out the fire their only way of survival and Ralph's main priority.
Jack tells Ralph and Ralph takes all of his anger out on Piggy by
punching him.

Ralph and Jack start of well agreeing and helping each other but soon
start to make accidents and break up they are all up and down
friendship wise until the rescue fire is put out my Jack accidentally.
Ralph and Jack don't really have much in common with each other, this
means that each character takes different obstacles and challenges in
a different way from the other, so it is easy to break up with each
other.

So far each character seems to be adapting very well to the deserted
island, but I feel that there are still more secrets to be found out
from all characters especially from Ralph and Jack. What will happen
between Jack and Ralph? What secrets will the characters reveal?



Ralph begins as a rather naive boy. When they first land on the island, he cares about no one but himself. Power changes him, but not in negative ways.

He is elected leader only because he blows the conch, Which Piggy pointed out could be done. However, once leader, he takes the responsibility seriously. He institutes rules and order, trying to get the boys to build shelters, keep a fire going, and take turns speaking.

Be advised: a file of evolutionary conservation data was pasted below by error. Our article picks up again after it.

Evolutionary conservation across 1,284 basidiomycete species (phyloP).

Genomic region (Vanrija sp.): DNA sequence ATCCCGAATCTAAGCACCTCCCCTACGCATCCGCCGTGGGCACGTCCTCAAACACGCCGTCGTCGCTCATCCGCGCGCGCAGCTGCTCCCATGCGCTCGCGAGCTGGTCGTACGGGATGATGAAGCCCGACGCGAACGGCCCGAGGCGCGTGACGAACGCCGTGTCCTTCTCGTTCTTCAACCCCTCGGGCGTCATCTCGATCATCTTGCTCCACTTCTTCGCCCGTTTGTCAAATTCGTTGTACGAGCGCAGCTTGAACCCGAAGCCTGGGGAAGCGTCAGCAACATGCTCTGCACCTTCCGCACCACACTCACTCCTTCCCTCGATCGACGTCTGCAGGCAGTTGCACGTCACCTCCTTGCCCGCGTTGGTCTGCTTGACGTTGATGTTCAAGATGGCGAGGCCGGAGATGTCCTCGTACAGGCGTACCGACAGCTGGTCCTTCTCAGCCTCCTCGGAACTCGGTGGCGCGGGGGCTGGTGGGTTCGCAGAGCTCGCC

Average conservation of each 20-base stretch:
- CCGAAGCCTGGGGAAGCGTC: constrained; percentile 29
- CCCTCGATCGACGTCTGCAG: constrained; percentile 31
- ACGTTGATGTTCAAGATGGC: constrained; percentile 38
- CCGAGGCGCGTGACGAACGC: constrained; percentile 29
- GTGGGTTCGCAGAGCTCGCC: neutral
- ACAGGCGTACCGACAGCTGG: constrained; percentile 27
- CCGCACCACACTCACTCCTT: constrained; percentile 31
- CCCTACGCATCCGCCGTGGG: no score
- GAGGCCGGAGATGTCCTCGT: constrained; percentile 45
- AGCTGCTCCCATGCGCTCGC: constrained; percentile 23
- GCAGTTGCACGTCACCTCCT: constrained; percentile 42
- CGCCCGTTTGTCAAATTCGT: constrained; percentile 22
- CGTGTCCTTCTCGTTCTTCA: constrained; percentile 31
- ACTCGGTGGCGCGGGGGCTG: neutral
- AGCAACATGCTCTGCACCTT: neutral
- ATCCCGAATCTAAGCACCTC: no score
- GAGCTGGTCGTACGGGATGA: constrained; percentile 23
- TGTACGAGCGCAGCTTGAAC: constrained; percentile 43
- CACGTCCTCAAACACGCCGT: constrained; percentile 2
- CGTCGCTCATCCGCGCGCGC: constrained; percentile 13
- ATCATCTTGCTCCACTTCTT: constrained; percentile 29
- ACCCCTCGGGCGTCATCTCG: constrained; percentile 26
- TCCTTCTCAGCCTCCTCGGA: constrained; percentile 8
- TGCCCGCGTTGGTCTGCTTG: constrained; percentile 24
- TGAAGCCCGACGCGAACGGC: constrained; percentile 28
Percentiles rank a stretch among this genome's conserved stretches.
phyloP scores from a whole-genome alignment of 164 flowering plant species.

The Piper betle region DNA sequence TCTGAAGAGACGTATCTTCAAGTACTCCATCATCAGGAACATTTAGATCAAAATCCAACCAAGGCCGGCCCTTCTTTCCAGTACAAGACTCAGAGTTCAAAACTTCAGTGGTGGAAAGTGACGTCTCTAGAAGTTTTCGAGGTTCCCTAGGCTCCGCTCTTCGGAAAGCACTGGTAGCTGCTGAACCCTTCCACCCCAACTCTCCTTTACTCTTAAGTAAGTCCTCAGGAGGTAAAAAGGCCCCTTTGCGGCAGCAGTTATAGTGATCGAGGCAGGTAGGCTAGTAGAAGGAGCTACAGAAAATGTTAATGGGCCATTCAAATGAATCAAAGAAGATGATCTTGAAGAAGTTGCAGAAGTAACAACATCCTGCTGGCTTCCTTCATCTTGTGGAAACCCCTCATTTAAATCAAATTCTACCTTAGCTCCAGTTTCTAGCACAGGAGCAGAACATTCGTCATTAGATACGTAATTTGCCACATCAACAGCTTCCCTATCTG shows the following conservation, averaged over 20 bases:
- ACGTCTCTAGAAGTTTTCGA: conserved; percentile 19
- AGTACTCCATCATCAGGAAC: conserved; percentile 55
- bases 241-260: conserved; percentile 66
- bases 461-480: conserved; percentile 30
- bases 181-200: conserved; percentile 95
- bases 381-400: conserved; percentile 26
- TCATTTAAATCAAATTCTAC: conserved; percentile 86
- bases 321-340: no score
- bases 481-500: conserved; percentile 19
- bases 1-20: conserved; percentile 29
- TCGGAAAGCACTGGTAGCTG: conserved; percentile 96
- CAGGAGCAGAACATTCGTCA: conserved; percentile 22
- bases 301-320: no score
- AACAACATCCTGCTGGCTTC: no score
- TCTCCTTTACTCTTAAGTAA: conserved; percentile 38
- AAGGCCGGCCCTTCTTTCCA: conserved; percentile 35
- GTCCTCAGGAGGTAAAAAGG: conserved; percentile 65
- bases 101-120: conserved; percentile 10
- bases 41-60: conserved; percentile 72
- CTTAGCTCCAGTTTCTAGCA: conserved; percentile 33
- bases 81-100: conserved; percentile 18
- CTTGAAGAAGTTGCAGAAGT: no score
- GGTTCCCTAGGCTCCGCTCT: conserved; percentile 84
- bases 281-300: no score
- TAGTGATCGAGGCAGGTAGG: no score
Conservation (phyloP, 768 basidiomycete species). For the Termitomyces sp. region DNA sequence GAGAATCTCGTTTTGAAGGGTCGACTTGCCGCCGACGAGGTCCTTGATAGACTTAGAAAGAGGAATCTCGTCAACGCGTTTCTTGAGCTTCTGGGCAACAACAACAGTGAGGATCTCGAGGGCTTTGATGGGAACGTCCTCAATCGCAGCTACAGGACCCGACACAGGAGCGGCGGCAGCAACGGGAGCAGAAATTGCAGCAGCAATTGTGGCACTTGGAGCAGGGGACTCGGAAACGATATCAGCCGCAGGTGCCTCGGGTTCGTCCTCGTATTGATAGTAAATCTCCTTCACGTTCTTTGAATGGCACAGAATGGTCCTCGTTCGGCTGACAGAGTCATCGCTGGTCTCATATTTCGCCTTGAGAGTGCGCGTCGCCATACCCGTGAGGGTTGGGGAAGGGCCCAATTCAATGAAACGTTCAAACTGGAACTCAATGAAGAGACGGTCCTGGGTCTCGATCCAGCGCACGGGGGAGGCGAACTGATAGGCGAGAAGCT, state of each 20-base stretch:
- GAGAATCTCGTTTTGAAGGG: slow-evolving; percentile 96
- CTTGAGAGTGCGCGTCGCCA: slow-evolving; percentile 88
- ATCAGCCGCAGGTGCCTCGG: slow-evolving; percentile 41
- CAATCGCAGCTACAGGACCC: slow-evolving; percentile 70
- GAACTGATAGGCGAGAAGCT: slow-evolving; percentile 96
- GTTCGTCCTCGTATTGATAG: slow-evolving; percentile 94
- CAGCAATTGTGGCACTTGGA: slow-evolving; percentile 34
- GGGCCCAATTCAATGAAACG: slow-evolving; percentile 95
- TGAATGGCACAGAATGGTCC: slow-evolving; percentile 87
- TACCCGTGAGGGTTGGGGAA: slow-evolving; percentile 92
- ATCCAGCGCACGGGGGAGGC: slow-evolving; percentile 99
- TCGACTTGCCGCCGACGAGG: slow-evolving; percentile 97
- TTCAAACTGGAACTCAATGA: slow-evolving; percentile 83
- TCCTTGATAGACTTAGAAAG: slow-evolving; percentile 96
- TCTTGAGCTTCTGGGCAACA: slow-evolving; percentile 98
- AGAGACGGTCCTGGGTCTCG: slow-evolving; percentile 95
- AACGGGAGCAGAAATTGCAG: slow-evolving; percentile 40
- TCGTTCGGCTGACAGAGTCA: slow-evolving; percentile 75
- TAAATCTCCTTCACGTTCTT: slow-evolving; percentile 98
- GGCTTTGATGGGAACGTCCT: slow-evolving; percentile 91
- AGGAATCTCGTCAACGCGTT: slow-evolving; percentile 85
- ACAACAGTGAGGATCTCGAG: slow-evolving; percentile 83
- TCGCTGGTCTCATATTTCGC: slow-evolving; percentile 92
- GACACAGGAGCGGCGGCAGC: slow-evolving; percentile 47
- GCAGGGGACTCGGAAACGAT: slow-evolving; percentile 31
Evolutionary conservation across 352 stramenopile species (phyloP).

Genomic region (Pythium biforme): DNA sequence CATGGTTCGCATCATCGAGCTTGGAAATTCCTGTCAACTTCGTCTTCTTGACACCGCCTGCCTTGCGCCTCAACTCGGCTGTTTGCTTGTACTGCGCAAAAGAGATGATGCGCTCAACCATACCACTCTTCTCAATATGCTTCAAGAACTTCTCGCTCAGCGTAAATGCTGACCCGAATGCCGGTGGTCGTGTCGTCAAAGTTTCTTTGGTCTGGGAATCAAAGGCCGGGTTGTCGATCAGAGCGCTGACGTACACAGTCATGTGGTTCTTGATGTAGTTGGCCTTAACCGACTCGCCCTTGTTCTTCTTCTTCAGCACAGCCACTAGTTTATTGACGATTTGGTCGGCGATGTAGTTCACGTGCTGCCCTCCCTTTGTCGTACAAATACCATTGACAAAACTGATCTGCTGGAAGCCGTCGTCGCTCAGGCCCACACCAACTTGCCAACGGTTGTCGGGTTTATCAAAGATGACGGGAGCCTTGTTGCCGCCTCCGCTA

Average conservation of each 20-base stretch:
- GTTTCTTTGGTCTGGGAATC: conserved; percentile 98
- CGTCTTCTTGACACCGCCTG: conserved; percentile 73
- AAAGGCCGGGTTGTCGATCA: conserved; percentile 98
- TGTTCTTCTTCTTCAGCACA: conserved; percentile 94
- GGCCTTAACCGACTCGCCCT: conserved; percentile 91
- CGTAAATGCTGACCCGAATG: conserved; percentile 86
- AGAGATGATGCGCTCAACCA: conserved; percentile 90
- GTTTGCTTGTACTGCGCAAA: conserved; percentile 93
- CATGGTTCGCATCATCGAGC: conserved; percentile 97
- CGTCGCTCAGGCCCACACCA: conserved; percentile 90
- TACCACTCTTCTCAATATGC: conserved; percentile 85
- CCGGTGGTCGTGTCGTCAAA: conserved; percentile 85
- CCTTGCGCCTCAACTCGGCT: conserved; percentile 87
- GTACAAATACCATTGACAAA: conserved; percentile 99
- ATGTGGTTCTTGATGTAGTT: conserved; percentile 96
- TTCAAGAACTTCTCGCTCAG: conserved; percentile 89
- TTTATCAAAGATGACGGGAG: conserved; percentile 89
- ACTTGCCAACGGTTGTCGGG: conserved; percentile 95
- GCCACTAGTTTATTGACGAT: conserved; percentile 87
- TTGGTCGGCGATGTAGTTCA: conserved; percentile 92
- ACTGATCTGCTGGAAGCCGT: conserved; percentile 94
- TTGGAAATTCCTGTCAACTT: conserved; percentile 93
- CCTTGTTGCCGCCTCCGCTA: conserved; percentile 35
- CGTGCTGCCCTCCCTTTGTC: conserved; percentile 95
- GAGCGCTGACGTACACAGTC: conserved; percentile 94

...

Ralph begins as a rather naive boy. When they first land on the island, he cares about no one but himself. Power changes him, but not in negative ways.

He is elected leader only because he blows the conch, Which Piggy pointed out could be done. However, once leader, he takes the responsibility seriously. He institutes rules and order, trying to get the boys to build shelters, keep a fire going, and take turns speaking.

"[I]f we have a signal going, they'll come and take us off. And another thing. we ought to have more rules. Where the conch is, that's a meeting. The same up here as down here" (42).

Ralph also has to contend with threats to his power from Jack. This causes him to grow up fast. Jack is a harsher, more savage version of himself. He is a natural leader with a built-in base because of the hunters. Later, he will tear the tribe apart with his appealingly savage ways.

When the tribe breaks, Ralph tries to bring it back together. Unfortunately, he never had solid leadership skills even if he did develop some compassion. He tries to convince Jack that he is still in charge, when Jack and the hunters give them meat. It proves disastrous.

When Piggy is killed and Ralph runs, he sees an adult for the first time. He cries, knowing what they have become. He knows he could not prevent it.

The changes Ralph undergoes, from self-centered to group-centered, do not reflect the island as a whole.  He is never able to convince the other boys to be responsible.  They are all too happy to abandon the trappings of society.  If they had had a stronger leader (not Ralph the incompetent or Jack the savage), they might not have had a schism, a forest fire, or two murders.